Divest from damage and invest in a healthier future
Canada, Environment, News
Thursday May 5, 2016
By David Suzuki with contributions from David Suzuki Foundation Senior Editor Ian Hanington.
If people keep rapidly extracting and burning fossil fuels, there’s no hope of meeting the 2015 Paris Agreement climate change commitments. To ensure a healthy, hopeful future for humanity, governments must stick to their pledge to limit global warming to 1.5 or 2 C above pre-industrial levels by 2050. Many experts agree that to meet that goal, up to 80 per cent of oil, coal and gas reserves must stay in the ground. That makes fossil fuels a bad investment — what analysts call “stranded assets”.
Putting money toward things that benefit humanity, whether investing in clean energy portfolios or implementing energy-saving measures in your home or business, is better for the planet and the bottom line than sinking it into outdated industries that endanger humanity.
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Because we still live in a fossil-fuelled world, avoiding investments in dirty fuels and infrastructure is difficult. For individuals who use mutual funds, finding viable plans with no fossil fuel holdings is challenging, but not impossible, especially as demand increases. But while individual investment choices coupled with growing demand for fossil-fuel-free options make a difference, the real momentum is in institutional investments. Even there, public pressure and campaigns have a huge impact.
Many banks and investment advisers are warning clients about the dangers of fossil-fuel-related portfolios, noting that climate agreements, government regulations, reduced demand and market volatility make them risky. Some, such as HSBC, suggest divestment as one route, but note some investors may just want to pull their money from the riskiest sectors, such as coal and oil, or keep investments so they can influence company decisions.
McGill University’s board of governors touted the latter as one reason for rejecting a widespread call to withdraw about $70 million in fossil fuel money from its $1.3-billion endowment fund. But the university appears blind to the problem. In a report to the board, the McGill Committee to Advise on Matters of Social Responsibility wrote, “The Committee is persuaded that the beneficial impact of fossil fuel companies offsets or outweighs injurious impact at this time.” In response, many McGill alumni, including David Suzuki Foundation Quebec and Atlantic Canada director-general Karel Mayrand, returned their degrees.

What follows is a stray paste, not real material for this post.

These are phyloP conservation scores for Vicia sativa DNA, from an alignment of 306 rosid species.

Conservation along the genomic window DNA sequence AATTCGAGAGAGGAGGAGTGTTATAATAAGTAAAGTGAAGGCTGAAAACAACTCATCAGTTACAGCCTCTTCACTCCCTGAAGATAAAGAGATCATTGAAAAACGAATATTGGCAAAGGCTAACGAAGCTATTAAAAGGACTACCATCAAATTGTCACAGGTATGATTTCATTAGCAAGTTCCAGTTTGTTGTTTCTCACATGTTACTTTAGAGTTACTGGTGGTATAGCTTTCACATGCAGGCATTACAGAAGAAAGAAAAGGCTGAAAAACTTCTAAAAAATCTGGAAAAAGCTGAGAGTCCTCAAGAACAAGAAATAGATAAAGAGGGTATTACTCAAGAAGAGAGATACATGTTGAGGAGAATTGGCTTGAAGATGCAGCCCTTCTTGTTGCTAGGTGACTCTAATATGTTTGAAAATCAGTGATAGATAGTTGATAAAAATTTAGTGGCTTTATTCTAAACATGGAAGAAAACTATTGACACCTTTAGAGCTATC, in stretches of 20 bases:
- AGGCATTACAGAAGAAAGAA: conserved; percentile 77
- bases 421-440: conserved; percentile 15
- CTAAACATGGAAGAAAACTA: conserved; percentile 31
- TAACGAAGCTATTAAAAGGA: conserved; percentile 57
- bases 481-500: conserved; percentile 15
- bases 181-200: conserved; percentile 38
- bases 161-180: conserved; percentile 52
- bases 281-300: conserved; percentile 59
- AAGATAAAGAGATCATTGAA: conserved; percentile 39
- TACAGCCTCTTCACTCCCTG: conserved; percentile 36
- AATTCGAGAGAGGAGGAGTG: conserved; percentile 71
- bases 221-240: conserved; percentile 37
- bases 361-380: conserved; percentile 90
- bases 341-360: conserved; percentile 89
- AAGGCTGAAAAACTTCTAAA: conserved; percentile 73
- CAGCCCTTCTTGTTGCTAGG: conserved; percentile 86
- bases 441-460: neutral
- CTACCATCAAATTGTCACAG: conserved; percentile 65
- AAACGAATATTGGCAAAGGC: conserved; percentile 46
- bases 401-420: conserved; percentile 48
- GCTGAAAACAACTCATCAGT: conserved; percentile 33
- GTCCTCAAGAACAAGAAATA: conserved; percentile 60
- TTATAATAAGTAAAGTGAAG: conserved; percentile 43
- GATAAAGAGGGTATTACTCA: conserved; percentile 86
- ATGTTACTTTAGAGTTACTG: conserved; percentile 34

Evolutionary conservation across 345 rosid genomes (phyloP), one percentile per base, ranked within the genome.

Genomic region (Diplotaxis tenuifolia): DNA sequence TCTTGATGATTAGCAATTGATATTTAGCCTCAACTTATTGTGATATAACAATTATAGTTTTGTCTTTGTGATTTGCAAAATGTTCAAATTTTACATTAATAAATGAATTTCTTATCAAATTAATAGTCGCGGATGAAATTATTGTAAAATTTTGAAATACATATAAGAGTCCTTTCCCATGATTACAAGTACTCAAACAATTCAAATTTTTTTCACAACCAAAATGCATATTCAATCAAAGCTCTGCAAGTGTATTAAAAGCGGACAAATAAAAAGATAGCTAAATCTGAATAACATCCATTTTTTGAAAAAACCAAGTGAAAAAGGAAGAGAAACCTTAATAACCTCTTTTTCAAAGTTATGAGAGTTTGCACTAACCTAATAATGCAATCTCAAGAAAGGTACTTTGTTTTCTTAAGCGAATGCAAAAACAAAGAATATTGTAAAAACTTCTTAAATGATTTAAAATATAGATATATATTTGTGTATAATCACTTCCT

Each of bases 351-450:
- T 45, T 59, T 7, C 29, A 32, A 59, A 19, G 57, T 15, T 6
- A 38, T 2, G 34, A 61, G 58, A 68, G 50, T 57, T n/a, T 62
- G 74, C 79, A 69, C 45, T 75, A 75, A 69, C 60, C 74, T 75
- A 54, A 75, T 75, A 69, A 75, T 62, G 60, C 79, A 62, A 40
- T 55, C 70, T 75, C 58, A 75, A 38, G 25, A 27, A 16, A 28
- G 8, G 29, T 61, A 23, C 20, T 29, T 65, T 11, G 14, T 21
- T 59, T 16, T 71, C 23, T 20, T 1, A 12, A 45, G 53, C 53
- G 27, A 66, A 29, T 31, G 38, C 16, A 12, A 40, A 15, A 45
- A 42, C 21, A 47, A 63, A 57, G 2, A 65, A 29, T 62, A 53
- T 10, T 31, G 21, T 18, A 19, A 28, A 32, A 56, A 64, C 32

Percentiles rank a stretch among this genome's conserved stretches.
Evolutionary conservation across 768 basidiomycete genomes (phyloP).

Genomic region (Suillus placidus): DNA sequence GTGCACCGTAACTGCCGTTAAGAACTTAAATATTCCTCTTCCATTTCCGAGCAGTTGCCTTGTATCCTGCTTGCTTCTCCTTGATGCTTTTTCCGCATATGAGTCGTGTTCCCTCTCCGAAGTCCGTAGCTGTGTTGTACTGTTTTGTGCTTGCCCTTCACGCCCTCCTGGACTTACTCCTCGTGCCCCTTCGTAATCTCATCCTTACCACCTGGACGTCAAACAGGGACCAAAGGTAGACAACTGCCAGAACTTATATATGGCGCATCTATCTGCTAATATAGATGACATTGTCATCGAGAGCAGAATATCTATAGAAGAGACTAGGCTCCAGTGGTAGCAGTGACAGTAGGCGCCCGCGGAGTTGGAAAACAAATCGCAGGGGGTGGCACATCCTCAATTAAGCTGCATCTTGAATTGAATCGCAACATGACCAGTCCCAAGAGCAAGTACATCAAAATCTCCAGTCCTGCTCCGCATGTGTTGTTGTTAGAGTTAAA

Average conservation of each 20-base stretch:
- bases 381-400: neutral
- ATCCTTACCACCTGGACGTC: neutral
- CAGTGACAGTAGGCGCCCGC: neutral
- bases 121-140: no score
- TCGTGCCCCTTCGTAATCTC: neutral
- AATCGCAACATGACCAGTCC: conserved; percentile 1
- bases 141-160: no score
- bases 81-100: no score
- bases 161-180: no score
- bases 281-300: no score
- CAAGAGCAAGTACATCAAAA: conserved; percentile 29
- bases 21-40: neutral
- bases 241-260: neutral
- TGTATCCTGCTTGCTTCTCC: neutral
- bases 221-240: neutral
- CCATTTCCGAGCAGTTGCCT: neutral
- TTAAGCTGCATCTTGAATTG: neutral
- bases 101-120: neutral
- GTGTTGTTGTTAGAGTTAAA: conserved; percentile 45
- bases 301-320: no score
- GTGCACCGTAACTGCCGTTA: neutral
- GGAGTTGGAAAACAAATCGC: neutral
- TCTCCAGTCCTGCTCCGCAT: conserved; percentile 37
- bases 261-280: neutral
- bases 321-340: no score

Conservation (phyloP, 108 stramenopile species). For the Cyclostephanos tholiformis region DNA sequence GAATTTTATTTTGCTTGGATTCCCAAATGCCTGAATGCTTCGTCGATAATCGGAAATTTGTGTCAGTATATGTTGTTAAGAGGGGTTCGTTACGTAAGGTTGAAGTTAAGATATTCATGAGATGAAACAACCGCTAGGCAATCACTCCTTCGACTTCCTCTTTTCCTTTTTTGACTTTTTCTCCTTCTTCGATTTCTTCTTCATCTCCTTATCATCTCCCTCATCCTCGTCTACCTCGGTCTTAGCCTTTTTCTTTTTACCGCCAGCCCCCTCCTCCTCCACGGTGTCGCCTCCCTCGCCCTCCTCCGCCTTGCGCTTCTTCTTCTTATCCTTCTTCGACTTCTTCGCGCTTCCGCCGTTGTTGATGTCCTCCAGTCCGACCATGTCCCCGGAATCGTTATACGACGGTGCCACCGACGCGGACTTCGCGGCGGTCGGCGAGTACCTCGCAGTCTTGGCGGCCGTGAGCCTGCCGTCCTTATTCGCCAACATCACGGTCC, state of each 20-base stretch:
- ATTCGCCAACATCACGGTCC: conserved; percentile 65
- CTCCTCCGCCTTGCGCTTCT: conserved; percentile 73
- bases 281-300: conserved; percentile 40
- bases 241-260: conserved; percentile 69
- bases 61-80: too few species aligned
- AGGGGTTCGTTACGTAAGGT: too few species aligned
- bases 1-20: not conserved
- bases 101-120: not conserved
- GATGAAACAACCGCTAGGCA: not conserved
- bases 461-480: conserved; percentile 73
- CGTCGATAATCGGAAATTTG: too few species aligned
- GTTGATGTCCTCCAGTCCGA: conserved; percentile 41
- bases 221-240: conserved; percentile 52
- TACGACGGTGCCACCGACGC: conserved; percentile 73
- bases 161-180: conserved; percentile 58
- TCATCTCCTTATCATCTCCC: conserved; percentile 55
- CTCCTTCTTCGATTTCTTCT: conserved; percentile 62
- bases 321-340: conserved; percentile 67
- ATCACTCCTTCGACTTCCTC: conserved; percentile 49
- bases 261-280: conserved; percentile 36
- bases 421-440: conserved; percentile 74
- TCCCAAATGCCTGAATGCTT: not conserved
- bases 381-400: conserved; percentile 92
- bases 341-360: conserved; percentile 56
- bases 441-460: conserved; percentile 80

The inability of students, faculty, staff and the public to convince boards at McGill, the University of British Columbia, Concordia University, Dalhousie University and the University of Calgary to divest shows how entrenched the fossil fuel industry is when it comes to large investors. But it also shows that individuals play a major role in getting institutional money out of the industry. Although these campaigns haven’t convince those boards to divest — yet — they’ve raised awareness about fossil fuel investments.
The divestment campaign has also won numerous successes. A growing number of universities, banks, pension funds, unions, churches, cities, insurance companies, individuals and even the U.K.’s Guardian newspaper have pulled funds — which makes fossil fuel investments even shakier. The David Suzuki Foundation works with Genus Capital to ensure that none of its endowment fund is invested in fossil fuel-related funds, and to develop strategies for ethical investing — which hasn’t harmed returns. In fact, Genus reports, “fossil fuel free investing is proving more profitable than conventional investing.”
According to 350.org, the major force behind the divestment movement, “more than 500 institutions representing over $3.4 trillion in assets have made some form of divestment commitment” as of late 2015.
Divesting is just the start. As 350.org notes, reinvesting in “renewable energy, energy efficiency, and climate mitigation and adaptation infrastructure” not only helps the world shift away from fossil fuels, but is also financially wise. One option besides stock portfolios is to reinvest in initiatives that help the climate and the bottom line, such as making buildings more energy efficient. According to the Guardian, “One conservative report calculated that investing $400,000 on efficiency in a 100,000 square-foot building would deliver $1.50 per square foot in reduced energy costs over a similar building without the efficiency” — for an annual saving of $150,000!
Wastefully exploiting and burning fossil fuels is outdated. There’s no reason to put money into industries that destroy the natural systems that make human life possible. But there are many reasons to stop giving them money. It’s time to invest in a healthier future.